A nudge of encouragement to cultivate a little something, to grow food for the family plate, to harvest those beauteous fruits, and then, oh yes, to relish the bragging rights. The glory, there’s no end to that – at the dinner table you can make an acceptance speech and thank everyone who helped you.
But seriously, the impression made on children who see how food is grown is profound. That food is not a compilation of ingredients off the grocery shelf, but derived from a growing living thing first; that it begins somewhere, often in the ground; that it requires nurturing and is precious. Living on rural land and farms for generations, millennia, no one had to point this out, but things have changed and we urban dwellers now have genetic farming memories to sustain.
Gardening/sustainability expert Joan Dye Gussow writes passionately and explicitly about the importance of showing children something other than grocery store aisles as a food source in The Many Wonders of Plants (fifth paragraph). Enlivening kids’ awareness could be the primary motivation for growing some food and it would be enough; in addition there’s the kinesthetic and visual pleasures of seeing, harvesting and then tasting your own homegrown greens.
Maybe plant some mesclun, the wild and spicy mix of small greens that grow easily, abundantly and then continue growing through several cuttings, the Energizer Bunny type. After about four – six weeks, (a longer growing period in early spring, less in summer) harvest a big handful, dress it and in moments enjoy salad from the backyard.
An ancient inner farmer/forager is waiting to be reawakened. Keep it simple at first, not the whole nine yards, just one vegetable to start with – spring lettuce, radishes or snow peas. Visualize growing something good to eat and get to work on that acceptance speech. (Oh, and the gown.)
About the dirt.
Our planet’s essential elements are often taken for granted: earth, fire, air, water. Gardeners contend with it all, but especially in springtime earth is a primary focus – the blanket that surrounds and nurtures plants, the food we eat. I read somewhere recently that worldwide we’re covering so-many thousands of acres with concrete daily. At least for this moment in time that soil is gone and perhaps tainted for a very long time, the very earth that allows us to produce food, to sustain life. There should be a bumper sticker: Save the Dirt! Seriously.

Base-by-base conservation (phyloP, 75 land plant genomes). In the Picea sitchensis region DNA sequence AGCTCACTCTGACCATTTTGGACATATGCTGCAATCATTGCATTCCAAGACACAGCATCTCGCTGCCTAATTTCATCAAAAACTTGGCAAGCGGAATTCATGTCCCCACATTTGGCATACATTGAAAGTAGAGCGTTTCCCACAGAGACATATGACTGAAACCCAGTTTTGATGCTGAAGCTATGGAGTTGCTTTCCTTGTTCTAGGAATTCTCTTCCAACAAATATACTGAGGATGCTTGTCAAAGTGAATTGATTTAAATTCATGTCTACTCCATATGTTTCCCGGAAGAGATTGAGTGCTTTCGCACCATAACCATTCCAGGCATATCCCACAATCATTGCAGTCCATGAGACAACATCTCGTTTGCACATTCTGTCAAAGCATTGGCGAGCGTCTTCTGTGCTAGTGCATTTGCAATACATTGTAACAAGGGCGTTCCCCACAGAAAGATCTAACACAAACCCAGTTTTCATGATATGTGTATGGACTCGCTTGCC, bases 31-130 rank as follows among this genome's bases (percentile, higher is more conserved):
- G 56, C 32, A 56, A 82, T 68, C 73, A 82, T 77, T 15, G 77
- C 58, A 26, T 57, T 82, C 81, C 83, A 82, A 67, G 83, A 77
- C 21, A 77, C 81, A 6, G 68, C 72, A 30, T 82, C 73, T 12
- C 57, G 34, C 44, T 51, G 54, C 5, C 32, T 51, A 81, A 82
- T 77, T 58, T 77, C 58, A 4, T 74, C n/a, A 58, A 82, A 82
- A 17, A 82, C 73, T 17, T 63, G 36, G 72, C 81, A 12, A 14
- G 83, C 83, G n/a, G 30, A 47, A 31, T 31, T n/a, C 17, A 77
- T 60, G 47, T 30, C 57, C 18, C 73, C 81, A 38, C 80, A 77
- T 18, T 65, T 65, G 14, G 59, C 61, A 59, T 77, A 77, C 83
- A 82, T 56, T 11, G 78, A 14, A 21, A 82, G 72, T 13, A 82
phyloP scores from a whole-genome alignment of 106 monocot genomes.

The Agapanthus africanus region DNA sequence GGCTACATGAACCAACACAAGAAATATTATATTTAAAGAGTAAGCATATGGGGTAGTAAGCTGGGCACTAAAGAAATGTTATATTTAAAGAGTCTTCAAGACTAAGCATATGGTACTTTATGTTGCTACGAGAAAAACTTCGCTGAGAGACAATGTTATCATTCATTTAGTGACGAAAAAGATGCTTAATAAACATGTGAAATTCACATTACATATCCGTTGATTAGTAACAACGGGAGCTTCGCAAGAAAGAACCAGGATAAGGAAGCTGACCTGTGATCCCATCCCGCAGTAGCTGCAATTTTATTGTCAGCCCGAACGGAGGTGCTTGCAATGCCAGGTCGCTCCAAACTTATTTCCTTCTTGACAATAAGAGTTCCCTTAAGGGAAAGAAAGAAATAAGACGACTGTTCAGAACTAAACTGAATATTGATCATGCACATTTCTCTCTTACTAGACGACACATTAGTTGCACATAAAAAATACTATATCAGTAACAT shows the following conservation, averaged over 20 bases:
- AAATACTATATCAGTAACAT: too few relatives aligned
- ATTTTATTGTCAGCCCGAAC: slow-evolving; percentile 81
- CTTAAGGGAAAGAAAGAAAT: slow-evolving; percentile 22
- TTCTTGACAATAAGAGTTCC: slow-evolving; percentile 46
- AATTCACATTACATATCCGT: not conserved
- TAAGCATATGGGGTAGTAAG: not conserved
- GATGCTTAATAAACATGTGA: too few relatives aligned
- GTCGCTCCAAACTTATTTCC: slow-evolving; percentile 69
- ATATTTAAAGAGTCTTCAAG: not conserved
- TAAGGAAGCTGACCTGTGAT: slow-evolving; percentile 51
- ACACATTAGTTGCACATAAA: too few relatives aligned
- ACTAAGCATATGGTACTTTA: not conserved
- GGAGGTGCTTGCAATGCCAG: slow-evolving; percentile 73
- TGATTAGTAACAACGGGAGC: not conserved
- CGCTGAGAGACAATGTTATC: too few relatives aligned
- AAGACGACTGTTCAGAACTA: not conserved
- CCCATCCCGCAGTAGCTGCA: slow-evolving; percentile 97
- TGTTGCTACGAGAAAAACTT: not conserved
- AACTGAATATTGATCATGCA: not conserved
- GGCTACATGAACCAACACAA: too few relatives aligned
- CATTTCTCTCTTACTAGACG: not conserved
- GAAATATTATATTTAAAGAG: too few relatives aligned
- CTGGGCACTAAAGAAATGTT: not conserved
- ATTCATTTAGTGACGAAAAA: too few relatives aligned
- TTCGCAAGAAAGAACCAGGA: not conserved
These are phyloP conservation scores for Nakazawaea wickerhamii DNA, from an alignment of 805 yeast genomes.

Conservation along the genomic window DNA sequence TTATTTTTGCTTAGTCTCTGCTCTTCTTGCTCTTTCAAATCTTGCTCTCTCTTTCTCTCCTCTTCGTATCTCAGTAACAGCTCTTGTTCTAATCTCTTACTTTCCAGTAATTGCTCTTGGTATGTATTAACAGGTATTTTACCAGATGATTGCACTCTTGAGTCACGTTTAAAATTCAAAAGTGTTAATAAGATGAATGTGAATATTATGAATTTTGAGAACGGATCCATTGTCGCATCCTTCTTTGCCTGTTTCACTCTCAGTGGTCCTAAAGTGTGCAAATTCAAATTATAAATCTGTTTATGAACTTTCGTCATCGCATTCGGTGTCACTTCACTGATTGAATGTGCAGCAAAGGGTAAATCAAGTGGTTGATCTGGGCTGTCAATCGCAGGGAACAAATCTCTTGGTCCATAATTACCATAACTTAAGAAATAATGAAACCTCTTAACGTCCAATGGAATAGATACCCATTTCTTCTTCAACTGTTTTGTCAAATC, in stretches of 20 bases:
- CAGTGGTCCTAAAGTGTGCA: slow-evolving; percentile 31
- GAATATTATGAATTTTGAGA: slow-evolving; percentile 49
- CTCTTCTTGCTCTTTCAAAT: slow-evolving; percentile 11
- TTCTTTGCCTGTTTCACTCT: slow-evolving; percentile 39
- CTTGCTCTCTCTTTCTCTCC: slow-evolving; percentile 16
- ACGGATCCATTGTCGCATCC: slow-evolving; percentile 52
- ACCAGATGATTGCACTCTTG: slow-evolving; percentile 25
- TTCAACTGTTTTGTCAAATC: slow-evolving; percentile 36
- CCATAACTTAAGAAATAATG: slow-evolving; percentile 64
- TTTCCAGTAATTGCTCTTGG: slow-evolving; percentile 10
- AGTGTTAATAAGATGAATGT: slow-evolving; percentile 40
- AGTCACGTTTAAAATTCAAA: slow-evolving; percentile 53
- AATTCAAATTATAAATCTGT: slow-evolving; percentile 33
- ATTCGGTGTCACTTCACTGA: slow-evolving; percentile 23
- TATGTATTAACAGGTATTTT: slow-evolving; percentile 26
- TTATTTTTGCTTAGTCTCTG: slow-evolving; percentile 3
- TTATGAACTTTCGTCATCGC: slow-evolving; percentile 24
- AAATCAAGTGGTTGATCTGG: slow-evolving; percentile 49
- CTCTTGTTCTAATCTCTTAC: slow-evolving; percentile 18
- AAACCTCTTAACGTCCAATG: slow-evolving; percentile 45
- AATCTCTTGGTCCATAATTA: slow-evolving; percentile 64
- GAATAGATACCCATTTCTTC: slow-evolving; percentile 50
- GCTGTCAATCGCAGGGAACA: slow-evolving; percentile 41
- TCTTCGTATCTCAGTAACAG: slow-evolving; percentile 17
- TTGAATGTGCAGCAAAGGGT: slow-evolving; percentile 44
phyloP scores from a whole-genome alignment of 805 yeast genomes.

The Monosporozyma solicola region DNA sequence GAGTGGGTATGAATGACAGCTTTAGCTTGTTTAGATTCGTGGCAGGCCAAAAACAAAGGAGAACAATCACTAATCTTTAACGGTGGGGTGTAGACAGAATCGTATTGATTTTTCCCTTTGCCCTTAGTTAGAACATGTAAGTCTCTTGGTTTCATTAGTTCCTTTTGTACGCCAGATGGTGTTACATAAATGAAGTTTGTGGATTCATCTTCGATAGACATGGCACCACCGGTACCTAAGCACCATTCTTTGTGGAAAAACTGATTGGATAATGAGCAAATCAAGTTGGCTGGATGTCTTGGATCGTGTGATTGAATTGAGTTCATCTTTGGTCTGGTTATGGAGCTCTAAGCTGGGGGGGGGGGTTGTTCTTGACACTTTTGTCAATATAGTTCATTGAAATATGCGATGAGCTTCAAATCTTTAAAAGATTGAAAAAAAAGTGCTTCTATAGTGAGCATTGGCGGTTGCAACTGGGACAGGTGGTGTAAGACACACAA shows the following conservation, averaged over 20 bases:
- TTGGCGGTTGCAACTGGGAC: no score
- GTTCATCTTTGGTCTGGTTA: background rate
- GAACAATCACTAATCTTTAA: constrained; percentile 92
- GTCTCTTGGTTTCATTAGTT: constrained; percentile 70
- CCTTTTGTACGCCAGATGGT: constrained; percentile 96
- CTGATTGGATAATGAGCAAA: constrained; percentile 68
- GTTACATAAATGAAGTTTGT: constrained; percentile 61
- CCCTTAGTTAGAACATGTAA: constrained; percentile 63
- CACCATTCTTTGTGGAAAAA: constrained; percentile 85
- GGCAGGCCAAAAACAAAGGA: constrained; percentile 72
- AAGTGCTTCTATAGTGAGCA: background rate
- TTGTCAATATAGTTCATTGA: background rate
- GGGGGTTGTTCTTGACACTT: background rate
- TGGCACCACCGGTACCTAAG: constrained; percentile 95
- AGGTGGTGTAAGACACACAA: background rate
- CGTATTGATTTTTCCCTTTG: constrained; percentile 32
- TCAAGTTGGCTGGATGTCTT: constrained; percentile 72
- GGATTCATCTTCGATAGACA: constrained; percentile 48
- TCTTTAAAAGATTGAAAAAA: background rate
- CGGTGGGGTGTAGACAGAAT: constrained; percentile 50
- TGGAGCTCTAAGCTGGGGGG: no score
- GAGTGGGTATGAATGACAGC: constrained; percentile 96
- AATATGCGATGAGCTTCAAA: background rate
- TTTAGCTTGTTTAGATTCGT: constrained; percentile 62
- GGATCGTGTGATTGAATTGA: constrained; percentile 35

Soil. First, you have to have some, and then to understand that baby seeds want light, water, and minerals via that soil, their mother’s milk so to speak. Lots written about how to achieve the best soil for growing food, here’s an offering for getting started:
* You could just jump in, plant and see what happens.
* The best first addition to any soil is compost, either homemade or from a garden store.
* Next, consider slow-release organic fertilizers to amend your soil like a multi-vitamin, because plants need nutrients, especially nitrogen, phosphorus and potassium, essential plant elements. Fertilizers provide a mineral boost. Some boxes/bags are specifically labeled ‘for vegetables’.
* Due to winter rains, soil in western Washington becomes slightly acidic – add lime to neutralize.
* If using compost and fertilizer, stir the fertilizer into the soil along with the compost. Packages suggest ratios – read guidelines and talk to garden store experts. You can create your own homemade mix of dirt, compost and fertilizer, but if you’re starting out and want to plant a small plot, a pot or two, you can purchase what you need at the garden store.
There are advantages to growing food in pots: you can place them for convenience and optimal sun; if they’re on wheels they can be moved around easily, in or out of more sun; they could be situated near the kitchen so that care and harvest are relatively easy. A disadvantage is that they’re heavy once filled with dirt, moisture, and plants, and become difficult to move around. With this in mind, place pots thoughtfully.
Whether it’s a plot or a pot, prepare the soil, let it settle and take some time to peruse seeds that are labeled ‘hardy’ for spring planting. That would include things like mesclun (the mixed baby greens you find at the grocery store these days), certain radishes and carrots, peas.
Tilth, is a rich resource for PNW organic gardeners, including a hotline that’s truly helpful.
Call the Natural Lawn and Garden Hotline at (206) 633-0224 for a list of soil testing labs.